Banks are fighting an uphill battle to protect themselves and their client accounts from cyber attacks, and the sometimes careless use of social media by customers and staff isn't making the fight any easier.
Snapsaved.com, a website which allows users to save images sent via Snapchat, claims that...
The Mayhem botnet is here to wreak, well, mayhem — and it’s using the Shellshock vulnerability...
US-based game developer Brianna Wu was driven from her home over the weekend after a troll...
Molly Sauter, a doctoral student at McGill University and a research affiliate at the Berkman Center at Harvard ("exploring cyberspace, sharing its study & pioneering its development"), has a paper calling the use of DDOS (distributed denial of service) attacks a legitimate form of activism and protest. This can't go unchallenged.
NTP reflection attacks may be on the wane when it comes to distributed denial of service (DDoS) campaigns, but they’ve been replaced by a surge in Simple Service Discovery Protocol (SSDP) attack, according to new data from Arbor Networks.
The Russian gang behind the obscure Qbot botnet have quietly built an impressive empire of 500,000 infected PCs by exploiting unpatched flaws in mainly US-based Windows XP and Windows 7 computers, researchers at security firm Proofpoint have discovered.
With a bug as dangerous as the “shellshock” security vulnerability discovered recently, it takes less than 24 hours to go from proof-of-concept to pandemic.
A new toolkit known as Spike is living up to its name by fomenting a series of powerful distributed denial of service (DDoS) attacks. Its specialty is helping malicious actors to build bigger DDoS botnets by targeting a wider range of Internet-capable devices. And that in turn drives…wait for it…a ‘spike’ in traffic.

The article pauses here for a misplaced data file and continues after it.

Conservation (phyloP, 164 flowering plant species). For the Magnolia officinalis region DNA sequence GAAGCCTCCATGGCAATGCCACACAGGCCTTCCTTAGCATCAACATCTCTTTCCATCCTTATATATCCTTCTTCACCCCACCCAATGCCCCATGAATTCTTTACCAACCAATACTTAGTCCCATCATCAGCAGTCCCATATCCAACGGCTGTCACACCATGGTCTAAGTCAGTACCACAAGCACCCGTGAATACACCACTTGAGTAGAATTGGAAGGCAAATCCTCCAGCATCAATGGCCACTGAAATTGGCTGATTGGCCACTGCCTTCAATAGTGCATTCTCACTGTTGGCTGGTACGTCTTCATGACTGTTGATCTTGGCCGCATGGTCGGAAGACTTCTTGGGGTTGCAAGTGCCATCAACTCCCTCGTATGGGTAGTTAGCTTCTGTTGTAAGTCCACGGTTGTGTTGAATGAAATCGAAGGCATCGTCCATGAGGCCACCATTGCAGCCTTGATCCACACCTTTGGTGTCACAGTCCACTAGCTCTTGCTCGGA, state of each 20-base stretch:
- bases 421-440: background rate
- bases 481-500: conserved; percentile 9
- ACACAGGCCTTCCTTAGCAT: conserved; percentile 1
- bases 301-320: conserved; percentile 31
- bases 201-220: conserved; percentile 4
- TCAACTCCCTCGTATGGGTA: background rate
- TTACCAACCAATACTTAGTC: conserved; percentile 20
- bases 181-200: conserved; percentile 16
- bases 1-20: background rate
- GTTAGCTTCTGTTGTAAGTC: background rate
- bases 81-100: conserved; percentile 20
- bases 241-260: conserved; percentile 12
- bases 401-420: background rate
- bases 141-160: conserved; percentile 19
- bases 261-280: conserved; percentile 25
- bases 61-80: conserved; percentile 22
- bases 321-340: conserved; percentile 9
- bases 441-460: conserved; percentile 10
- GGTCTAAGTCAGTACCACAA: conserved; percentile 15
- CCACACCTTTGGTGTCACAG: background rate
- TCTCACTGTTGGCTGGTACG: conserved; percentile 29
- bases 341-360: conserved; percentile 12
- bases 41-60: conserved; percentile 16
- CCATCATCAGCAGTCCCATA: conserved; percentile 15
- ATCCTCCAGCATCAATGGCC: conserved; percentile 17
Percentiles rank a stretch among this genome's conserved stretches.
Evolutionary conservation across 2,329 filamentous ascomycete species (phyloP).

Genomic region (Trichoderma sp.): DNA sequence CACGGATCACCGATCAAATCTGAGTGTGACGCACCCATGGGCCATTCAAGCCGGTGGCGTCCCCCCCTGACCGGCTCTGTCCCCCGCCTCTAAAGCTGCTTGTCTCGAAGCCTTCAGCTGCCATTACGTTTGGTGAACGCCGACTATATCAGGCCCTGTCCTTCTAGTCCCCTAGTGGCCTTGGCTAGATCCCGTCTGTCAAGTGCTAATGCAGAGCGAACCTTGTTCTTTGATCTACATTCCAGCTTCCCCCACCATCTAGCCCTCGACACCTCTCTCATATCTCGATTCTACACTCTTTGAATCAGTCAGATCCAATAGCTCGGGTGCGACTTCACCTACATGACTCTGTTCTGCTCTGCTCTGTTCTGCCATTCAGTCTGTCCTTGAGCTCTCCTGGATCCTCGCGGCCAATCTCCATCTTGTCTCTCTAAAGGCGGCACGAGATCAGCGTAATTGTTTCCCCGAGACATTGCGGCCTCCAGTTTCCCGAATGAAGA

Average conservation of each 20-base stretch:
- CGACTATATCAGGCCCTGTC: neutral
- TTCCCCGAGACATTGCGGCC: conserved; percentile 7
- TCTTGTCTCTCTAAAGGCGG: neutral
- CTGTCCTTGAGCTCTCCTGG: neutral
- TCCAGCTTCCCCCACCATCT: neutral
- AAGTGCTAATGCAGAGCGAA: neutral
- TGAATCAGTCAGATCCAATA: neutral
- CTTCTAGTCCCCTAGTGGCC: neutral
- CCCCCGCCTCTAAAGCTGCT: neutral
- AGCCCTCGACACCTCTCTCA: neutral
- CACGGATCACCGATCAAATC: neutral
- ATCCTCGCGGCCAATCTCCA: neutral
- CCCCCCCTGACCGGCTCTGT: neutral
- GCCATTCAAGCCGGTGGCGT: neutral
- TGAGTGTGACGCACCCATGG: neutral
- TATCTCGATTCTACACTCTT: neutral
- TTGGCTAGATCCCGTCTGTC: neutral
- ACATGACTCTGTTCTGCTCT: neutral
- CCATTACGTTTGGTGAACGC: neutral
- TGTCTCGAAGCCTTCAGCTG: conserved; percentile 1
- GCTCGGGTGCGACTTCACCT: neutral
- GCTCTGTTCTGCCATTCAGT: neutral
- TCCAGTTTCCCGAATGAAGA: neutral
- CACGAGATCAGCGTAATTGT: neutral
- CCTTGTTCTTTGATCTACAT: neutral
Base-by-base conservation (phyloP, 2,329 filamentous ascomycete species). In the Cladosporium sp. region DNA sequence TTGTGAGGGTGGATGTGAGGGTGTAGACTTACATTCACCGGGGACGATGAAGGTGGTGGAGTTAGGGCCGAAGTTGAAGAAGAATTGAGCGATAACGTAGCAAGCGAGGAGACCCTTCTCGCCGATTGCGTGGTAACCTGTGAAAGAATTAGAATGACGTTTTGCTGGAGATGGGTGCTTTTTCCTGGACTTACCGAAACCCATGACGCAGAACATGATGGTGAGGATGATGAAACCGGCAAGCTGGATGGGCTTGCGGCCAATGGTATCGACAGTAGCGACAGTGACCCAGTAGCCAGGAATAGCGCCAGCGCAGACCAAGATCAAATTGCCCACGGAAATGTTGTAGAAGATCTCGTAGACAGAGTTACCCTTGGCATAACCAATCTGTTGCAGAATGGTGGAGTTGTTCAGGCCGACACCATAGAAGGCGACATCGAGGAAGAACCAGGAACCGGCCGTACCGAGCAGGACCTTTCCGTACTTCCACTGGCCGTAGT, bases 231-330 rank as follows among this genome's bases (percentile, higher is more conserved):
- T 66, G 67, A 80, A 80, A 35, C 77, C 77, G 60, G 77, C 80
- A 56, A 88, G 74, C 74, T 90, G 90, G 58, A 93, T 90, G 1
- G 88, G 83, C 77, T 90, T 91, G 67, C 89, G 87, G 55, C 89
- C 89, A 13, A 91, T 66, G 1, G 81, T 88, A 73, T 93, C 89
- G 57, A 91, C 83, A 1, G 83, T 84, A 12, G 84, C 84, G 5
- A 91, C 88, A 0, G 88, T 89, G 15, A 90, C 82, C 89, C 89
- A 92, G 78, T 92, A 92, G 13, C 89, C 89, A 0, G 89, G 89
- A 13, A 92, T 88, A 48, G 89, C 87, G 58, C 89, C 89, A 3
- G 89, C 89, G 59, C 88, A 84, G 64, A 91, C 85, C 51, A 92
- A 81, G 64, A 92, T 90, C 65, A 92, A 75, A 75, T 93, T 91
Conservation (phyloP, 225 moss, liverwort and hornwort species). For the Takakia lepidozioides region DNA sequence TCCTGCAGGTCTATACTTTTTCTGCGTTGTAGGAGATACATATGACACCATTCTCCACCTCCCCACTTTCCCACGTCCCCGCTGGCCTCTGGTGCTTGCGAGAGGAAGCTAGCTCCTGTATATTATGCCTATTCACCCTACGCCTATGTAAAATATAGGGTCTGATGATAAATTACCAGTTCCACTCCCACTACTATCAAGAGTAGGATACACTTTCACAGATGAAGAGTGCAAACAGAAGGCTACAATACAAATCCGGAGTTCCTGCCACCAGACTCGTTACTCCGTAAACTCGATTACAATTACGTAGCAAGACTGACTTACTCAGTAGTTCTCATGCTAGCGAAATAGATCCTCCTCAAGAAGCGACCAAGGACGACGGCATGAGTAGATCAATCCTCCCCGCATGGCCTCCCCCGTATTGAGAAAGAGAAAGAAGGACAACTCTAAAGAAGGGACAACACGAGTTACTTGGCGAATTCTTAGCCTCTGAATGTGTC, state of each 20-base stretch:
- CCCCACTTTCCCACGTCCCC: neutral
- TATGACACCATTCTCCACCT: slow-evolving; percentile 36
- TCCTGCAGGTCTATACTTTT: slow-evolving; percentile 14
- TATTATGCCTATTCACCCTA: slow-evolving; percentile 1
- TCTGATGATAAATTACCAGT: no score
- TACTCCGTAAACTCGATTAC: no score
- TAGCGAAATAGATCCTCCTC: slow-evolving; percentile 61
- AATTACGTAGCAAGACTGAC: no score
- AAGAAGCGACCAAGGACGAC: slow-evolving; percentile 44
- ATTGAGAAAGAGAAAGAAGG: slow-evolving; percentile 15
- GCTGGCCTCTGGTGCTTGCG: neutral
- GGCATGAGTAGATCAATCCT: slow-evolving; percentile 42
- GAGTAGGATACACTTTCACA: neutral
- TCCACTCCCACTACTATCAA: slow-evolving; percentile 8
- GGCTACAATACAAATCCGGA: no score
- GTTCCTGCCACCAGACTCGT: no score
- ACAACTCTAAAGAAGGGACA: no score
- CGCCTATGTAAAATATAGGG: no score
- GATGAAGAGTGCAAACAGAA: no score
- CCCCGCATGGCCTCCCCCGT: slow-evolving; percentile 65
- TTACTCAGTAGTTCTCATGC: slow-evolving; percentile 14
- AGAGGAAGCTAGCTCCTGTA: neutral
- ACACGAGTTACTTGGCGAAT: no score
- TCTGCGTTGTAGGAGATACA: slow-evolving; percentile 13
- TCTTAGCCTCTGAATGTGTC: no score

Dogs have been trained to pick up the scent for laptops, digital cameras and those easy-to-conceal USB drives. Devices such as these are often used to stash illegal materials like child pornography, which the FBI says is growing fast.
A continuing trend of are short in duration and repeated frequently. In parallel, high-volume and high-rate DDoS attacks were on the upswing in the first half of 2014, according to NSFOCUS.
Australia's peak intelligence agency is stepping up its analysis of terrorist threats, including scouring social media to track extremist propaganda and recruitment efforts.
As U.S. military leaders outlined their strategy before Congress to fight Islamic State militants on the battlefield, the National Security Agency chief said on Tuesday he was watching the media-savvy group's cyber capabilities.
DDoS attacks are a growing problem. In July, Arbor Networks released global DDoS attack data derived from its ATLAS threat monitoring infrastructure that shows a surge in volumetric attacks in the first half of 2014 with over 100 attacks larger than 100GB/sec reported.
In late May, an international law enforcement effort disrupted the Gameover Zeus (GoZ) botnet, a network of compromised computers used for banking fraud. The crackdown effectively eliminated the threat from Cryptolocker. Yet, ransomware is not dead, two recent analyses have found.
In a classic example of a ripple effect, a number of Namecheap’s users’ accounts have now been compromised in a brute-force attack, by hackers using passwords previously stolen by Russian gang CyberVor.